Résumé The change of animal biometrics (body mass and body size) can reveal important information about their living environment as well as determine the survival potential and reproductive success of individuals and thus the persistence of populations. However, weighing individuals like marine turtles in the field presents important logistical difficulties. In this context, estimating body mass (BM) based on body size is a crucial issue. Furthermore, the determinants of the variability of the parameters for this relationship can provide information about the quality of the environment and the manner in which individuals exploit the available resources. This is of particular importance in young individuals where growth quality might be a determinant of adult fitness. Our study aimed to validate the use of different body measurements to estimate BM, which can be difficult to obtain in the field, and explore the determinants of the relationship between BM and size in juvenile green turtles. Juvenile green turtles were caught, measured, and weighed over 6 years (2011 2012; 2015 2018) at six bays to the west of Martinique Island (Lesser Antilles). Using different datasets from this global database, we were able to show that the BM of individuals can be predicted from body measurements with an error of less than 2%. We built several datasets including different morphological and time-location information to test the accuracy of the mass prediction. We show a yearly and north – south pattern for the relationship between BM and body measurements. The year effect for the relationship of BM and size is strongly correlated with net primary production but not with sea surface temperature or cyclonic events. We also found that if the bay locations and year effects were removed from the analysis, the mass prediction degraded slightly but was still less than 3% on average. Further investigations of the feeding habitats in Martinique turtles are still needed to better understand these effects and to link them with geographic and oceanographic conditions.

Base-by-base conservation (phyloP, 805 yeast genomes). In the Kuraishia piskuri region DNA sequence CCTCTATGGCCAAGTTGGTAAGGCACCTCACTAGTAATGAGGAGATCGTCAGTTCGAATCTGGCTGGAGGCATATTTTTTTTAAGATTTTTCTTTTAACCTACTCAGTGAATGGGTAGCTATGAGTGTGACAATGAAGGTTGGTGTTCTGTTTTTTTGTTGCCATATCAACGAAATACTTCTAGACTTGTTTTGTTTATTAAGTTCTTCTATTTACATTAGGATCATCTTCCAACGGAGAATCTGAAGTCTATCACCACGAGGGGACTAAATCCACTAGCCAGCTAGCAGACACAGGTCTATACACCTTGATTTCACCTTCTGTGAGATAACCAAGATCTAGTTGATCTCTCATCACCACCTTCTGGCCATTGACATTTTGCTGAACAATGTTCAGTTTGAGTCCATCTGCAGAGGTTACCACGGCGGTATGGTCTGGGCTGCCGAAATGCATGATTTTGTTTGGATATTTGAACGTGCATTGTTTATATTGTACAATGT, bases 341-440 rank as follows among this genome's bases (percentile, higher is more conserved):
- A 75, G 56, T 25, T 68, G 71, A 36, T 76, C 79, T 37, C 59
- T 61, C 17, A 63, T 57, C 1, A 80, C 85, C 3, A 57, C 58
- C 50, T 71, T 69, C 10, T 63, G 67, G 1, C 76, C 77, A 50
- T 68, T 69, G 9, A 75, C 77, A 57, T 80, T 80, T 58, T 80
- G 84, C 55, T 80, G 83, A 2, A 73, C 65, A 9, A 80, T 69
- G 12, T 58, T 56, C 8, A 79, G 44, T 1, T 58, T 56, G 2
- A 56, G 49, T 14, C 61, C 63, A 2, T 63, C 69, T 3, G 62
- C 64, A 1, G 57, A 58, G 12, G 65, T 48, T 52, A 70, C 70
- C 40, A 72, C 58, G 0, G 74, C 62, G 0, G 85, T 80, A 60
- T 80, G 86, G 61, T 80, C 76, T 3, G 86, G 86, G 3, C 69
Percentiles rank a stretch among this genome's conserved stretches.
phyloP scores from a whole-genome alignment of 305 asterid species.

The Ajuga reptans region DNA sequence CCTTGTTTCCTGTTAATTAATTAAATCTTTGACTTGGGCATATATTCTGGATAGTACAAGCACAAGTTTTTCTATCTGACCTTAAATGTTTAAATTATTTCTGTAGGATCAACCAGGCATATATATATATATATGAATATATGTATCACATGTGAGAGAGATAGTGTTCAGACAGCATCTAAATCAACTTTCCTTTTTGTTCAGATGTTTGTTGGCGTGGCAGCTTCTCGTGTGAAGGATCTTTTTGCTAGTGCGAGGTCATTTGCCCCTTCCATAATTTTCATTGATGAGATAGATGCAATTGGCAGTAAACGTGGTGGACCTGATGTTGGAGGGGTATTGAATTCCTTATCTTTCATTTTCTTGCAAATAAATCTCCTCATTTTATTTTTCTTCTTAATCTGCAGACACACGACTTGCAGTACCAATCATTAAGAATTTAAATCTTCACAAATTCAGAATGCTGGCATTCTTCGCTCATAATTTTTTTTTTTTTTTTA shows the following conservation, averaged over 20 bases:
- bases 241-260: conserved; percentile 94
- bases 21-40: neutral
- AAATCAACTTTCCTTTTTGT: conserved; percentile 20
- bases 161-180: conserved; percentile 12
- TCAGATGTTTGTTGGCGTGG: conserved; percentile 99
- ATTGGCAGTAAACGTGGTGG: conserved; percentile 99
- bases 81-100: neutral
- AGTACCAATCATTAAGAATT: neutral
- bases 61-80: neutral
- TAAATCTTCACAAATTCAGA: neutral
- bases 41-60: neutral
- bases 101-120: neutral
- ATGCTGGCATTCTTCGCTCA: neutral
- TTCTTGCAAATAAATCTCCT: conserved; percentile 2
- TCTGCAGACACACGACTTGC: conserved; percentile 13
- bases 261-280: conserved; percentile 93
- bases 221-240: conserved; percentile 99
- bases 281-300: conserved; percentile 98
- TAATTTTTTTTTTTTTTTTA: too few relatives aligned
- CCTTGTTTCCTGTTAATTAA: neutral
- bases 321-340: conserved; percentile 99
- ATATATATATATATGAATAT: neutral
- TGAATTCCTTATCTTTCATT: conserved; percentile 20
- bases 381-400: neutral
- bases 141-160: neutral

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  ISSN 2046-6390 ISBN Médium  
  Région Expédition Conférence  
  Notes WOS:000506171400016 Approuvé pas de  
  Numéro d'Appel MARBEC @ isabelle.vidal-ayouba @ collection 2697